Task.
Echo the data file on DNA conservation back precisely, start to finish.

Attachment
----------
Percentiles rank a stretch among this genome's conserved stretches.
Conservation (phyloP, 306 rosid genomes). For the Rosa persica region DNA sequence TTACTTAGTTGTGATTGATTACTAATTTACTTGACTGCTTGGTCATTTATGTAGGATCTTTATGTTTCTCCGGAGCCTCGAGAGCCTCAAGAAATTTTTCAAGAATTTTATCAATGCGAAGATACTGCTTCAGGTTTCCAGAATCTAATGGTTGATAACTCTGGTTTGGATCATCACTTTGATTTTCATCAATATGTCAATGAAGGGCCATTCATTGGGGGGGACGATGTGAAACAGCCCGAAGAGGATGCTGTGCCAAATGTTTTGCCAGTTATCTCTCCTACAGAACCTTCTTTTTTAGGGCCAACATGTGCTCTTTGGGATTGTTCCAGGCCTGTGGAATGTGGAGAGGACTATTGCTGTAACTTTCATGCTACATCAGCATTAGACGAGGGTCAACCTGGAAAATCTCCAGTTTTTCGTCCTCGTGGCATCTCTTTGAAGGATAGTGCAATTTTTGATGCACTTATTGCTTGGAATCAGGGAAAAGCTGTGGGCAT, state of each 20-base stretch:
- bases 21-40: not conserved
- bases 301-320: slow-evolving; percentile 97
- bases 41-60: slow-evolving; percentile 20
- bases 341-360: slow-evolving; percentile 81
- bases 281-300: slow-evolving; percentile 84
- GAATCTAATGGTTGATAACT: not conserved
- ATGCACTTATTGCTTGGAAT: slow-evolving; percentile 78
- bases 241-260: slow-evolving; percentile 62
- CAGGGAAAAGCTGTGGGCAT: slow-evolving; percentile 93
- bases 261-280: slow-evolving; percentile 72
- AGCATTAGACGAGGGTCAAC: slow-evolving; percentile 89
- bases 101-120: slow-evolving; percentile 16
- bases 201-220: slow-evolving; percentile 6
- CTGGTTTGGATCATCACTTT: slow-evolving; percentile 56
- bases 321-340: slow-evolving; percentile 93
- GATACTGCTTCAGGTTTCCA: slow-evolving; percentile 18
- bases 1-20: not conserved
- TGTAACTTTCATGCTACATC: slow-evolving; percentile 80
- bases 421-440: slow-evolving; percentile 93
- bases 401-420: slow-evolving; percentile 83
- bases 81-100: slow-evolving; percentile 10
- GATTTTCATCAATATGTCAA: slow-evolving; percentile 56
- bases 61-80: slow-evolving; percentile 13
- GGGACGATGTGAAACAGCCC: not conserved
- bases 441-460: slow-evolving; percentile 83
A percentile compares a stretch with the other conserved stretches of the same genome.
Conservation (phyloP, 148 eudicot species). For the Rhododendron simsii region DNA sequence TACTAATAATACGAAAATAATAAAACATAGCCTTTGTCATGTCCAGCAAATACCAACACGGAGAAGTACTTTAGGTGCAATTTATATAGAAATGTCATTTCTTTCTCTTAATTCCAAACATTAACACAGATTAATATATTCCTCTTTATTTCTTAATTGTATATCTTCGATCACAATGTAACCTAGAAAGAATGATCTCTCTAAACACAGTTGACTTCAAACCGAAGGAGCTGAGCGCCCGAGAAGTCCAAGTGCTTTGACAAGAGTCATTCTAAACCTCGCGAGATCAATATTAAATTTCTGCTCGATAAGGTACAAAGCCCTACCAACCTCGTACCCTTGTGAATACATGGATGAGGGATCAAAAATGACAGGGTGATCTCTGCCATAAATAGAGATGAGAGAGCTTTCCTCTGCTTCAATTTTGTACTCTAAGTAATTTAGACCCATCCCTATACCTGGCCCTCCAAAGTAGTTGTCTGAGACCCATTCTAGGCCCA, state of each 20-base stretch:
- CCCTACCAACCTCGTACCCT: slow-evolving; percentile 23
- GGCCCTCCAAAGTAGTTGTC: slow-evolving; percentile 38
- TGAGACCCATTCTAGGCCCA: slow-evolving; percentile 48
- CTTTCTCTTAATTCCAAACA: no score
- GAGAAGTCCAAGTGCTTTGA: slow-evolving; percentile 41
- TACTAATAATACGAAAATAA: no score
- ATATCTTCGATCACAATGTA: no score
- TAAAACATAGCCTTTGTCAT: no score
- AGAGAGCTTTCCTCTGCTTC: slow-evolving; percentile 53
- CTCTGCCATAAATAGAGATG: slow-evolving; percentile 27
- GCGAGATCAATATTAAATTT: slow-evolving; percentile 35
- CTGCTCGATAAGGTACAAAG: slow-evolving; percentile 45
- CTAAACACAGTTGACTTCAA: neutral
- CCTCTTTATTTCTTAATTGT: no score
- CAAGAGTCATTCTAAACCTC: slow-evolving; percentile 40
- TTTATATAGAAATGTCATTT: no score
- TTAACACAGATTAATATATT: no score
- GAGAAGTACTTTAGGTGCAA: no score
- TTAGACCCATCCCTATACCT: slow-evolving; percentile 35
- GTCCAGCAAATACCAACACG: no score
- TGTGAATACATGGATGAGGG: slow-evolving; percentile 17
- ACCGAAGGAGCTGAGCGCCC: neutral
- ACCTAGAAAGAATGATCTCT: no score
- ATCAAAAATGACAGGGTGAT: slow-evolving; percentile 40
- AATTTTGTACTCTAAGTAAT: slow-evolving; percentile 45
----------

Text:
Percentiles rank a stretch among this genome's conserved stretches.
Conservation (phyloP, 306 rosid genomes). For the Rosa persica region DNA sequence TTACTTAGTTGTGATTGATTACTAATTTACTTGACTGCTTGGTCATTTATGTAGGATCTTTATGTTTCTCCGGAGCCTCGAGAGCCTCAAGAAATTTTTCAAGAATTTTATCAATGCGAAGATACTGCTTCAGGTTTCCAGAATCTAATGGTTGATAACTCTGGTTTGGATCATCACTTTGATTTTCATCAATATGTCAATGAAGGGCCATTCATTGGGGGGGACGATGTGAAACAGCCCGAAGAGGATGCTGTGCCAAATGTTTTGCCAGTTATCTCTCCTACAGAACCTTCTTTTTTAGGGCCAACATGTGCTCTTTGGGATTGTTCCAGGCCTGTGGAATGTGGAGAGGACTATTGCTGTAACTTTCATGCTACATCAGCATTAGACGAGGGTCAACCTGGAAAATCTCCAGTTTTTCGTCCTCGTGGCATCTCTTTGAAGGATAGTGCAATTTTTGATGCACTTATTGCTTGGAATCAGGGAAAAGCTGTGGGCAT, state of each 20-base stretch:
- bases 21-40: not conserved
- bases 301-320: slow-evolving; percentile 97
- bases 41-60: slow-evolving; percentile 20
- bases 341-360: slow-evolving; percentile 81
- bases 281-300: slow-evolving; percentile 84
- GAATCTAATGGTTGATAACT: not conserved
- ATGCACTTATTGCTTGGAAT: slow-evolving; percentile 78
- bases 241-260: slow-evolving; percentile 62
- CAGGGAAAAGCTGTGGGCAT: slow-evolving; percentile 93
- bases 261-280: slow-evolving; percentile 72
- AGCATTAGACGAGGGTCAAC: slow-evolving; percentile 89
- bases 101-120: slow-evolving; percentile 16
- bases 201-220: slow-evolving; percentile 6
- CTGGTTTGGATCATCACTTT: slow-evolving; percentile 56
- bases 321-340: slow-evolving; percentile 93
- GATACTGCTTCAGGTTTCCA: slow-evolving; percentile 18
- bases 1-20: not conserved
- TGTAACTTTCATGCTACATC: slow-evolving; percentile 80
- bases 421-440: slow-evolving; percentile 93
- bases 401-420: slow-evolving; percentile 83
- bases 81-100: slow-evolving; percentile 10
- GATTTTCATCAATATGTCAA: slow-evolving; percentile 56
- bases 61-80: slow-evolving; percentile 13
- GGGACGATGTGAAACAGCCC: not conserved
- bases 441-460: slow-evolving; percentile 83
A percentile compares a stretch with the other conserved stretches of the same genome.
Conservation (phyloP, 148 eudicot species). For the Rhododendron simsii region DNA sequence TACTAATAATACGAAAATAATAAAACATAGCCTTTGTCATGTCCAGCAAATACCAACACGGAGAAGTACTTTAGGTGCAATTTATATAGAAATGTCATTTCTTTCTCTTAATTCCAAACATTAACACAGATTAATATATTCCTCTTTATTTCTTAATTGTATATCTTCGATCACAATGTAACCTAGAAAGAATGATCTCTCTAAACACAGTTGACTTCAAACCGAAGGAGCTGAGCGCCCGAGAAGTCCAAGTGCTTTGACAAGAGTCATTCTAAACCTCGCGAGATCAATATTAAATTTCTGCTCGATAAGGTACAAAGCCCTACCAACCTCGTACCCTTGTGAATACATGGATGAGGGATCAAAAATGACAGGGTGATCTCTGCCATAAATAGAGATGAGAGAGCTTTCCTCTGCTTCAATTTTGTACTCTAAGTAATTTAGACCCATCCCTATACCTGGCCCTCCAAAGTAGTTGTCTGAGACCCATTCTAGGCCCA, state of each 20-base stretch:
- CCCTACCAACCTCGTACCCT: slow-evolving; percentile 23
- GGCCCTCCAAAGTAGTTGTC: slow-evolving; percentile 38
- TGAGACCCATTCTAGGCCCA: slow-evolving; percentile 48
- CTTTCTCTTAATTCCAAACA: no score
- GAGAAGTCCAAGTGCTTTGA: slow-evolving; percentile 41
- TACTAATAATACGAAAATAA: no score
- ATATCTTCGATCACAATGTA: no score
- TAAAACATAGCCTTTGTCAT: no score
- AGAGAGCTTTCCTCTGCTTC: slow-evolving; percentile 53
- CTCTGCCATAAATAGAGATG: slow-evolving; percentile 27
- GCGAGATCAATATTAAATTT: slow-evolving; percentile 35
- CTGCTCGATAAGGTACAAAG: slow-evolving; percentile 45
- CTAAACACAGTTGACTTCAA: neutral
- CCTCTTTATTTCTTAATTGT: no score
- CAAGAGTCATTCTAAACCTC: slow-evolving; percentile 40
- TTTATATAGAAATGTCATTT: no score
- TTAACACAGATTAATATATT: no score
- GAGAAGTACTTTAGGTGCAA: no score
- TTAGACCCATCCCTATACCT: slow-evolving; percentile 35
- GTCCAGCAAATACCAACACG: no score
- TGTGAATACATGGATGAGGG: slow-evolving; percentile 17
- ACCGAAGGAGCTGAGCGCCC: neutral
- ACCTAGAAAGAATGATCTCT: no score
- ATCAAAAATGACAGGGTGAT: slow-evolving; percentile 40
- AATTTTGTACTCTAAGTAAT: slow-evolving; percentile 45